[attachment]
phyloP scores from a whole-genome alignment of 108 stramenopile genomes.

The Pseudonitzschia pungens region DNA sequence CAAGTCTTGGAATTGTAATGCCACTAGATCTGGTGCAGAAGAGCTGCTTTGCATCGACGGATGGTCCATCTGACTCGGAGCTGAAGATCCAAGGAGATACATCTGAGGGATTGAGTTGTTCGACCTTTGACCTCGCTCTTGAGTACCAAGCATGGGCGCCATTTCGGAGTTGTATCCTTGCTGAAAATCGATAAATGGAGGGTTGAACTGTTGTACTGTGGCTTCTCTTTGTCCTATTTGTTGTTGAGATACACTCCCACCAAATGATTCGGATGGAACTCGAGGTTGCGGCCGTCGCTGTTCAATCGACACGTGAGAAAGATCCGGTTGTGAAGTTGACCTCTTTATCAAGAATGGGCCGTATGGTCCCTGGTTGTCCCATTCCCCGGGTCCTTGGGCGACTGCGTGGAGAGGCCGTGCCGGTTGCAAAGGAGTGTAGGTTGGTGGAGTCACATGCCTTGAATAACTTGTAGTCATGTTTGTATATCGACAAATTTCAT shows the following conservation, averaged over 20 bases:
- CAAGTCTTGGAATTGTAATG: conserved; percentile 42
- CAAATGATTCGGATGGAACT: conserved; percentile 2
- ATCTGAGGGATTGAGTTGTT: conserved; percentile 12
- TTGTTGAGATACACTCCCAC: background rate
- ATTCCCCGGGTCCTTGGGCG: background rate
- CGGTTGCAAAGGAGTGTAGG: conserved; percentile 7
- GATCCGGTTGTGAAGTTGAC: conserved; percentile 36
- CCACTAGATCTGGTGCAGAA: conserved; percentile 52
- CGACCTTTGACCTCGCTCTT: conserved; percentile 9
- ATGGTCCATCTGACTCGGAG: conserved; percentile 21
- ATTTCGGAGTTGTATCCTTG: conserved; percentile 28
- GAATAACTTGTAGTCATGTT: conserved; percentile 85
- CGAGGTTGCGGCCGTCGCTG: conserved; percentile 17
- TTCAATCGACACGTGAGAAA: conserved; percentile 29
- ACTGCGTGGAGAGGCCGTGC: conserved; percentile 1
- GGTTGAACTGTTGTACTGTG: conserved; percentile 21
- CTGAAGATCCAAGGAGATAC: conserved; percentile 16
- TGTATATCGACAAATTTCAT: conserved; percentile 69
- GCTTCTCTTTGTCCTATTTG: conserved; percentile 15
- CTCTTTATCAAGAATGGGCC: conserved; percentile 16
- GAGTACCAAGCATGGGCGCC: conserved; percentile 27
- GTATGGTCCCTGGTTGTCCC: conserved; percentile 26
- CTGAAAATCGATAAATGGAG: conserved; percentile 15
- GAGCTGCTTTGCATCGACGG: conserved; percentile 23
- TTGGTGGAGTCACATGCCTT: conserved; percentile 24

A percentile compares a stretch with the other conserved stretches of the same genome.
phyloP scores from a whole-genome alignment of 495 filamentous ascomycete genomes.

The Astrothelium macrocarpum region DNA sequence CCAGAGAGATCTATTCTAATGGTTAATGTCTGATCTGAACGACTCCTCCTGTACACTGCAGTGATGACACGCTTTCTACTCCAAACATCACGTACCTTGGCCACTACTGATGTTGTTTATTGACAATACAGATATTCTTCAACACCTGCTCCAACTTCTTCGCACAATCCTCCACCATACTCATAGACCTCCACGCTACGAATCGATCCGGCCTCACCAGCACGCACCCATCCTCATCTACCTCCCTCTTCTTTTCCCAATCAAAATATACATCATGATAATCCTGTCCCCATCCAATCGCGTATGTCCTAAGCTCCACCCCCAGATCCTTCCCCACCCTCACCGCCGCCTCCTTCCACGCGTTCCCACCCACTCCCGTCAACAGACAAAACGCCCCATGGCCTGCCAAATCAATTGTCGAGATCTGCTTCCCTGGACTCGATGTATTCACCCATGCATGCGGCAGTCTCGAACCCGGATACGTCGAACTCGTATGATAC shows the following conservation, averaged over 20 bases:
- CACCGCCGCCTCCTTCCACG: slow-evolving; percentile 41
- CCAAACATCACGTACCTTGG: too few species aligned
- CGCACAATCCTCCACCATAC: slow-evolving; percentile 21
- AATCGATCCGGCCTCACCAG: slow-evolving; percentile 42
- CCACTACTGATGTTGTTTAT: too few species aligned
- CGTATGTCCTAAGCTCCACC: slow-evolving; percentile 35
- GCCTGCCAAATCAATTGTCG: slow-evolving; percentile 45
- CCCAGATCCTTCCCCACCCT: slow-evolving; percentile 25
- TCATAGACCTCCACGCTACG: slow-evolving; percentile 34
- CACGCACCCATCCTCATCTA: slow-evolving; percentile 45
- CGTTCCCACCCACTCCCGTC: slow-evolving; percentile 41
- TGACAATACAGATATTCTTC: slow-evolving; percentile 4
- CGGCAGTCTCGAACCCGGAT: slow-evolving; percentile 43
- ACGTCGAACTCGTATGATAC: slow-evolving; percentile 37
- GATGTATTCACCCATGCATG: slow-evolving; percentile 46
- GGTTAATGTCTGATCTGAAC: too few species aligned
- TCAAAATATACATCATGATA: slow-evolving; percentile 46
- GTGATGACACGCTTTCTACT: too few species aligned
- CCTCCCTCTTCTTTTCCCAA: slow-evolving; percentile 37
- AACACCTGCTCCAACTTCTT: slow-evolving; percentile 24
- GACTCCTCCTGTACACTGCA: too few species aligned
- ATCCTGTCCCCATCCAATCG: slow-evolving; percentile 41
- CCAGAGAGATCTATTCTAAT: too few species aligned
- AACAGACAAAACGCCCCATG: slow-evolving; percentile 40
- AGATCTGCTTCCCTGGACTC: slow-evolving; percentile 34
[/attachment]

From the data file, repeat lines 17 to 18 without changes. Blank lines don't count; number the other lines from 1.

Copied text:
- ACTGCGTGGAGAGGCCGTGC: conserved; percentile 1
- GGTTGAACTGTTGTACTGTG: conserved; percentile 21